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Pacemaker to stop faints

9th January 2008

Surgeons at a UK hospital have become the first in the world to implant a new generation of pacemaker to stop people regularly fainting.

The operation was carried out at St Mary’s Hospital in London on a 65-year-old man.

He was fitted with the Biotronik Cylos 990 pacemaker under local anaesthetic, which detects subtle, early changes in the body ahead of a fainting episode and then works to prevent it.

About 3% of hospital admissions are for fainting and a third of people experience fainting at some point. However, some patients have frequent occurrences that are caused by neurological and cardiovascular disease and can seriously affect their lives.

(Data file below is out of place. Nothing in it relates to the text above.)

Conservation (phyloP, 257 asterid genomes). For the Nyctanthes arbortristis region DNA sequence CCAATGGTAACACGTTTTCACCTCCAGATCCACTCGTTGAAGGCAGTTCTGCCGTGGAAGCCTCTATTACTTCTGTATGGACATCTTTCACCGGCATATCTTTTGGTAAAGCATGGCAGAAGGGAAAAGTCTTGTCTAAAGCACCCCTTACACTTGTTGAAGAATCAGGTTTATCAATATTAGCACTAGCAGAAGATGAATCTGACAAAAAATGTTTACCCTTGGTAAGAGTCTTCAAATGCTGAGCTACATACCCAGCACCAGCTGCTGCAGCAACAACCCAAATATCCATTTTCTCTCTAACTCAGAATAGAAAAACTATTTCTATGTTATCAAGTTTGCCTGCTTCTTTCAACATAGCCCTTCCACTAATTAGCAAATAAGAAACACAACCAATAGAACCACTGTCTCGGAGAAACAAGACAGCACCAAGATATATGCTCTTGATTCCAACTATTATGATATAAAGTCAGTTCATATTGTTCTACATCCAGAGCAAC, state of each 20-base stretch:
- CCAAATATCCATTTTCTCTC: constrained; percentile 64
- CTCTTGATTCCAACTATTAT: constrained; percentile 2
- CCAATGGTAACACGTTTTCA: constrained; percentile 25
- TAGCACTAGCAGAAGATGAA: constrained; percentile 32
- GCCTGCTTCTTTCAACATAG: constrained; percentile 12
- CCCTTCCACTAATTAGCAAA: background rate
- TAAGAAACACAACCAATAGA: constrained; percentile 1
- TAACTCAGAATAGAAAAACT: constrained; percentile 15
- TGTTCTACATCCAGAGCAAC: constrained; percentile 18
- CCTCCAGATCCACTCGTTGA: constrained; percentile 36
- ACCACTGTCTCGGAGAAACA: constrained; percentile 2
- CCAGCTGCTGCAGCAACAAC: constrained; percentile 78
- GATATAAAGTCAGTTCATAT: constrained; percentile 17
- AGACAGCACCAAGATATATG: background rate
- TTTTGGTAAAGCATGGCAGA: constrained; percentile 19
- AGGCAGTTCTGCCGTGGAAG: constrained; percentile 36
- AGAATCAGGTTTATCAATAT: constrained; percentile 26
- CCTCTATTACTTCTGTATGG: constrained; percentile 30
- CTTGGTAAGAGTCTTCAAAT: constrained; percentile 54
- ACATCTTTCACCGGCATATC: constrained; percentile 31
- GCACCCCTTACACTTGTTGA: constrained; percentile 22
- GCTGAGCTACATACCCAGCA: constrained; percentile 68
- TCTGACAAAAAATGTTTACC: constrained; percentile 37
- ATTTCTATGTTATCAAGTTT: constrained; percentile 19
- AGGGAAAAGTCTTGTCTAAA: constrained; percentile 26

In some patients the heart rate drops before the fainting episode but the pacemakers can detect the fall in heart rate and stimulate the heart to beat faster.

Consultant cardiologist Professor Richard Sutton from St Mary’s said: “This new device is an exciting development which should be very helpful to this patient. It also has other new features such as the ability to monitor the device, and how it is interacting with the patient, at home.

“This way of supporting pacemaker patients in their everyday lives is the future of cardiac device care.?

However, it may be up to a year before clinicians can be sure it has been fully successful in preventing future fainting episodes.

British Heart Foundation said regular fainting could be debilitating and this first operation will be important for knowing whether the device has a wider use for other patients.

 

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